AC/DC – Power Up (Columbia)
Ending a crazy year on a good note
2020 has been a crap year for everyone, but especially music fans. No concerts, no jamming with friends, no parties. Then, right at the end of the year, AC/DC surprised everyone with something unthinkable – a new album with the classic lineup.
The last few years saw the Australian band splinter to pieces. First, longtime rhythm guitarist Malcolm Young had to retire due to illness (he would pass away in 2017). Then, came criminal and legal troubles for drummer Phil Rudd, leading to his exit. Then, vocalist Brian Johnson began having hearing issues that prompted the cancelation of several tour dates. Then, in 2016, Guns N’ Roses yelper Axl Rose was brought on as Johnson’s replacement for an ensuing world tour. While a curious choice, this was definitely NOT the AC/DC of old. All those changes spurred bassist Cliff Williams to also quit at the end of that tour.
The best thing about AC/DC over the years is that, despite social and cultural changes around them, they’ve remained completely unchanged. And, therein lies the true joy of their brand new studio album, Power Up – it sounds like classic AC/DC. Johnson, Angus Young, Williams and Rudd are joined by Angus’ nephew Steve Young.
“Realize” opens with a couple of familiar power chords and some background vocals that remind of “Thunderstruck.” Rudd’s drums are high in the mix and the entire track is polished to a sheen. “Rejection” is classic AC/DC, with the guitars dueling between the speakers. The lyrics are disturbing and the chords are dark too – more reminiscent of their early days. “Shot in the Dark,” the album’s first single is a pounder, which features some bluesy riffing from Angus and the classic growling from Johnson.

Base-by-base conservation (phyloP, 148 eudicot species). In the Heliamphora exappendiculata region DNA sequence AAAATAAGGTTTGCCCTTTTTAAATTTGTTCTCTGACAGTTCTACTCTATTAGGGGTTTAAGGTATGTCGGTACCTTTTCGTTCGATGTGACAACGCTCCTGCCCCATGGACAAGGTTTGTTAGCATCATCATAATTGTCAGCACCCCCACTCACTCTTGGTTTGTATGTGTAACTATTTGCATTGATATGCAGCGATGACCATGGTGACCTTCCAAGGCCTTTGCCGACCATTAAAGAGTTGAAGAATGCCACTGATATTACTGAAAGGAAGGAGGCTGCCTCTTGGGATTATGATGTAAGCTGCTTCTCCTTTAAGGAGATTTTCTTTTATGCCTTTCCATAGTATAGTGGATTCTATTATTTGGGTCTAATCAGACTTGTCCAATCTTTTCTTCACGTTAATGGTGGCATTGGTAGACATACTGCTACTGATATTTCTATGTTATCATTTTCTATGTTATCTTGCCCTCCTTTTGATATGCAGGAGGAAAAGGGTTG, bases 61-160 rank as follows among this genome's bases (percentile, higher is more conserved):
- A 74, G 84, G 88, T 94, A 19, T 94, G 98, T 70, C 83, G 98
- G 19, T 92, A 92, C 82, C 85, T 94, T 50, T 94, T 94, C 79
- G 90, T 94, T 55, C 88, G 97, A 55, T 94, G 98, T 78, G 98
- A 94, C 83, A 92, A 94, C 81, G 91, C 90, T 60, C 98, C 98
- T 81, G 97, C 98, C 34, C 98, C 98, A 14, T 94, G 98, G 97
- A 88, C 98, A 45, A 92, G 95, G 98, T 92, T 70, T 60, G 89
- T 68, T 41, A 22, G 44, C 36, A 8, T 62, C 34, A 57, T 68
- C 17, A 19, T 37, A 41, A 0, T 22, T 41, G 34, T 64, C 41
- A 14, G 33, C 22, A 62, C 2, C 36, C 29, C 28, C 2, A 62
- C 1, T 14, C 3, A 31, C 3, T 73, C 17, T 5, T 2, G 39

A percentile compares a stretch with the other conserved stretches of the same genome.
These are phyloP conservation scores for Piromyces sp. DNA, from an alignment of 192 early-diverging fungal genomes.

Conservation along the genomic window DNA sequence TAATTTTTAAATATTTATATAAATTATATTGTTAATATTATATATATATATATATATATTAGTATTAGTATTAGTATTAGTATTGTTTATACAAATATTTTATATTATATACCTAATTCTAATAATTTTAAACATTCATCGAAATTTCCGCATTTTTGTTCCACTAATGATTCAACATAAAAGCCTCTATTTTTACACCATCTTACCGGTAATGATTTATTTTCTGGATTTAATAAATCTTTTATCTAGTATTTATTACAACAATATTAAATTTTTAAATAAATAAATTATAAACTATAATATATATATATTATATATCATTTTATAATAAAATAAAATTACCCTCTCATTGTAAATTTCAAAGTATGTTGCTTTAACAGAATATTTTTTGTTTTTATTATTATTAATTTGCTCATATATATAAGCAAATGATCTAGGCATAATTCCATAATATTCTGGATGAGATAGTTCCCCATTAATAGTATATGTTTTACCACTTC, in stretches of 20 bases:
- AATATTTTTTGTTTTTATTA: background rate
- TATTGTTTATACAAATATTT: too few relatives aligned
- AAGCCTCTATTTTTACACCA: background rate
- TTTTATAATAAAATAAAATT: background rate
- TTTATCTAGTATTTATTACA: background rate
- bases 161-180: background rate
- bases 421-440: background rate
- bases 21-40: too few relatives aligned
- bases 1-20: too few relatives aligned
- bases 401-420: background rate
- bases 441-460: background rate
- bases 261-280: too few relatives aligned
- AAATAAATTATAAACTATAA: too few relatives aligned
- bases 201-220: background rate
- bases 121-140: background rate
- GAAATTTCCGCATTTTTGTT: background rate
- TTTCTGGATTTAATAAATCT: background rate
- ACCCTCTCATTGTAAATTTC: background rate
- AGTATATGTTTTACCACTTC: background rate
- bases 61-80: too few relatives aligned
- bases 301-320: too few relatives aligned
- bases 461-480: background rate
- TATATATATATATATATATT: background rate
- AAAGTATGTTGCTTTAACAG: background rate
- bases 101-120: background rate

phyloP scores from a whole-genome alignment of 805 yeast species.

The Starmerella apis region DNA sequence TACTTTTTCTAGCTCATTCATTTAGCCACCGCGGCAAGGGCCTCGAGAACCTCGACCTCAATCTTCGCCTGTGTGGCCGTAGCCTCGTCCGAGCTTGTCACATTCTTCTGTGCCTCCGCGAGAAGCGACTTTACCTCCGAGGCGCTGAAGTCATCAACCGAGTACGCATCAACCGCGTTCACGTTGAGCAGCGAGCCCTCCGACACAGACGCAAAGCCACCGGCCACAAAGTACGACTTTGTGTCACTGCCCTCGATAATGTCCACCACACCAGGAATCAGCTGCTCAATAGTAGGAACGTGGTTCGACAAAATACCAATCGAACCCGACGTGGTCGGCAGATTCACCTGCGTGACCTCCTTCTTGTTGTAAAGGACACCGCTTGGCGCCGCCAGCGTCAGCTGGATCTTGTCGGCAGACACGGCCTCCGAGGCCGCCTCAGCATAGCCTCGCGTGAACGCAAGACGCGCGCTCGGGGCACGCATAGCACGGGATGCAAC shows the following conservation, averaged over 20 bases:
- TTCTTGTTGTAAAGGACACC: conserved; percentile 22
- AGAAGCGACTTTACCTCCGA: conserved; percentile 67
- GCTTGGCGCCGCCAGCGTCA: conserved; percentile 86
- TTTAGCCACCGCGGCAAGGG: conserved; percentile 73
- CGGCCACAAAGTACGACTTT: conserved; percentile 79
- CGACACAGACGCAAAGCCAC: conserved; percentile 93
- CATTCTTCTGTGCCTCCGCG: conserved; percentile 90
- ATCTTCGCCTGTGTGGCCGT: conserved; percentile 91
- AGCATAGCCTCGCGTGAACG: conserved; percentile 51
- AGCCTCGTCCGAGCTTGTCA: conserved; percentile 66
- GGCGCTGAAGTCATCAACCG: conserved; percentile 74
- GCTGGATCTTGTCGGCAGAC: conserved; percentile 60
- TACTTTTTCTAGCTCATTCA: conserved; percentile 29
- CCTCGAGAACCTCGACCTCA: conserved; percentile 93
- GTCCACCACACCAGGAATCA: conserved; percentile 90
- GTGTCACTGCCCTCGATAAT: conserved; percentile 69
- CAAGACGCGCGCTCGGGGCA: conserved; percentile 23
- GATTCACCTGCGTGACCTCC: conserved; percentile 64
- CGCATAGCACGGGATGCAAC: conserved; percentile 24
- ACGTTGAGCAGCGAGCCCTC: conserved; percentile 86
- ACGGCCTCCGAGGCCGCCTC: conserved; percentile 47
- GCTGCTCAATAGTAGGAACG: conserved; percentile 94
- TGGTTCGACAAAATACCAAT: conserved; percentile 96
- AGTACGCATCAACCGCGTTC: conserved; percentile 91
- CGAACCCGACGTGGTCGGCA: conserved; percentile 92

“Through the Mists of Time” is a curious song – it features an odd drum beat at the start (c’mon, 99% of all AC/DC songs are 4 on the floor), and several more chords than the usual three usually reserved for all of the band’s songs. It’s surprisingly tuneful and wistful as it recalls “painted ladies.”
The blues stomper “Kick You When You’re Down” features a great, repeating guitar riff. AC/DC has always been the masters of the less-is-more approach. “Witch’s Spell” is propelled by a classic Angus riff, but the verses features just Johnson’s voice and Rudd’s drums at certain points, really adding to the tension. The album closes with the fist pumper “Code Red,” which would make a great concert staple, if we ever get back to large gatherings.
“Demon Fire” reminds of both “The Jack” and “Caught With Your Pants Down,” and features some cool, low register Johnson singing and a killer, descending guitar line.
The entire record was co-written by Angus and Malcolm Young – apparently Angus dug deep in the archives to find songs he wrote but never recorded with his late brother.
Brendan O’Brien, who produced the band’s last few albums, has returned. Honestly, this is his best work in years. Those earlier records just didn’t have the AC/DC feel. Here, this really does sound like the vintage group.
Easily their best album in twenty years, Power Up succeeds by just being AC/DC – nothing more, nothing less. Full of everything we’ve come to love about this band – Power Up is a welcome surprise to the rock n’ roll catalog. —Tony Peters